I like to use ECC even on the desktop, and yes there are ways to do it. At a cost.
On the Intel side, the CPU is not really the problem. "Small" Xeons like the E3-1225V3 are attractive for their price/performance even if you run them on desktop boards and don't use ECC support. In that setup they are like i7 parts with slightly lower clock speeds.
For the board though, the choices are limited and you have to shell out an additional 100 Euros or more for a "small server" board, because the typical desktop chipsets don't support ECC.
Add the extra price for the ECC RAM, maybe 50 Euros difference depending on how much RAM you want, and you end up paying something like 150 Euros extra.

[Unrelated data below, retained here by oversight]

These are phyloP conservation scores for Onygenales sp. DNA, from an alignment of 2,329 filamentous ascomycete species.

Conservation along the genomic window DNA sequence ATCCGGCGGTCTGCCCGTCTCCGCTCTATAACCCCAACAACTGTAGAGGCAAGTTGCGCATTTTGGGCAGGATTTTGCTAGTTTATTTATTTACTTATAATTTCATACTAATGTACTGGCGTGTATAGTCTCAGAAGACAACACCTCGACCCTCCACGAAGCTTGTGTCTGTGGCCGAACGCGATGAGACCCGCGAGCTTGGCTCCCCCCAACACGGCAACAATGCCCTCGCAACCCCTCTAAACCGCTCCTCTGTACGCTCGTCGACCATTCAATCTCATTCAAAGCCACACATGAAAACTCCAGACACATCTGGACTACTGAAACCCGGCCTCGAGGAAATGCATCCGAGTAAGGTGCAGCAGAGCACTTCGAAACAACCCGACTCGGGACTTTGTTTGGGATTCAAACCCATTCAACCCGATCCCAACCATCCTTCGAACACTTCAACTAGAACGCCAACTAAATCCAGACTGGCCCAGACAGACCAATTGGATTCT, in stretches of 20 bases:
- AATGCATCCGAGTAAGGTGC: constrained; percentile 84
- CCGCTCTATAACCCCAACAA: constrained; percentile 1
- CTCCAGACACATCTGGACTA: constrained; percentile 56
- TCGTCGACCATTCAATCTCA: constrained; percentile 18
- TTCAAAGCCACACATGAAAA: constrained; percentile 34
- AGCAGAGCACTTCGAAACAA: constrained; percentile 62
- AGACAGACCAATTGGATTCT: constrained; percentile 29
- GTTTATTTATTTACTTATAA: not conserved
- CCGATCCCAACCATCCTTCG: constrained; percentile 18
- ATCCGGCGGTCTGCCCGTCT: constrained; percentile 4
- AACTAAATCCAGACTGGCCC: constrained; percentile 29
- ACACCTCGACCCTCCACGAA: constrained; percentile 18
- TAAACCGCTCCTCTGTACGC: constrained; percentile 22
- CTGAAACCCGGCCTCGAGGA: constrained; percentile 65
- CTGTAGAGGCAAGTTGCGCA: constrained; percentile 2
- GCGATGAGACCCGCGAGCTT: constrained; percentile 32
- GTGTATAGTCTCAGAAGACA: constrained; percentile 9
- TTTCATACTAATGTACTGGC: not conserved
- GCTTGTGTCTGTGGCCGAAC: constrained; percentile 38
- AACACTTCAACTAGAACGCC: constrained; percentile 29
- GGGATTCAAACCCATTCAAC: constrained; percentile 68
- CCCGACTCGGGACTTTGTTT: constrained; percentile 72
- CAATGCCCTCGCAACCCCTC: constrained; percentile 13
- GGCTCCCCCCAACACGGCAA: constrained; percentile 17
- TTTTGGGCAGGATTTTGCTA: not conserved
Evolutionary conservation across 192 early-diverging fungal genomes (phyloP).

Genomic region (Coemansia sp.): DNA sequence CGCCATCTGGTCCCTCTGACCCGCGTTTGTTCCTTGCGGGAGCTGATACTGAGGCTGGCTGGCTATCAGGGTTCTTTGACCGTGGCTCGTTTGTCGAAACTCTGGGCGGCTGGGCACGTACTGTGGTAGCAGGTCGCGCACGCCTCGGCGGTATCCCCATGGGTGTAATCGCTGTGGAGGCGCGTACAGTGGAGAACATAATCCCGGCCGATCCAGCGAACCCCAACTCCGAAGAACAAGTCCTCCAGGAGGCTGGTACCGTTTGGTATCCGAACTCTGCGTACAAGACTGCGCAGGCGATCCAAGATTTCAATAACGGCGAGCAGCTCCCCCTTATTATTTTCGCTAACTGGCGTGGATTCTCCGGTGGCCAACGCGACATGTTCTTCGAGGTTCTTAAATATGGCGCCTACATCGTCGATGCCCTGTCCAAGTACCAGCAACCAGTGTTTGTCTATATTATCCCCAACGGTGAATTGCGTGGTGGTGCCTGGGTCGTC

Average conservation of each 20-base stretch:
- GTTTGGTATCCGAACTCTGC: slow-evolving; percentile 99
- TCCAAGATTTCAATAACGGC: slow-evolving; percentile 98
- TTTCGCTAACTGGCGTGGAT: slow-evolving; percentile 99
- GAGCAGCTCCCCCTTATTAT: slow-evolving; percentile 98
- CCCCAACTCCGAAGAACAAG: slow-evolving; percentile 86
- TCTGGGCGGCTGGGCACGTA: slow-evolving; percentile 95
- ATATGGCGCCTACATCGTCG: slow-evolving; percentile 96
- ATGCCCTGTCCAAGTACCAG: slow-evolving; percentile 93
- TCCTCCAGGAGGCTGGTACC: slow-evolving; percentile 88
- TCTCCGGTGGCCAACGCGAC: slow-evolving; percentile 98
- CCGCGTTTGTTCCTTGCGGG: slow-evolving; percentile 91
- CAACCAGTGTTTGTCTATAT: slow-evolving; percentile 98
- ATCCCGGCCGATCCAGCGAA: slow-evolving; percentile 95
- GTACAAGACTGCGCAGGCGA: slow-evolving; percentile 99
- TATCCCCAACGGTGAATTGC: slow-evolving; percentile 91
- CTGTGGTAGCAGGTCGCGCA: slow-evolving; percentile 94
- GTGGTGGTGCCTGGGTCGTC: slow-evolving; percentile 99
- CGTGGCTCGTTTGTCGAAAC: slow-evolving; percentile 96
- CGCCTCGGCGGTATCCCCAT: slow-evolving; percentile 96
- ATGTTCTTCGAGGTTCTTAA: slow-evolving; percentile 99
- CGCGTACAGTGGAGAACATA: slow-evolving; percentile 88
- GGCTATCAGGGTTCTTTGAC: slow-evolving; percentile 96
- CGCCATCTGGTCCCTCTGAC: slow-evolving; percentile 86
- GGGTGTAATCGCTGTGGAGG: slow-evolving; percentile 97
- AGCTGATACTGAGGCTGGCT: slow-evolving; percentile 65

AMD used to be really nice, with most processors (pre-Llano all desktop parts but Sempron) supporting ECC RAM and some mainboards also supporting it. The mainboard choices for ECC support were a bit limited, cheapskates like Asrock usually did not bother to support ECC RAM. So you might have had to pay 10 Euros more for the board, plus the above 50 Euros extra for the RAM. Made maybe 60 Euros difference to have ECC RAM in your rig.
Sadly, their APUs don't support ECC. AFAIK the FX line still does, but it is not really attractive compared to recent Intel models.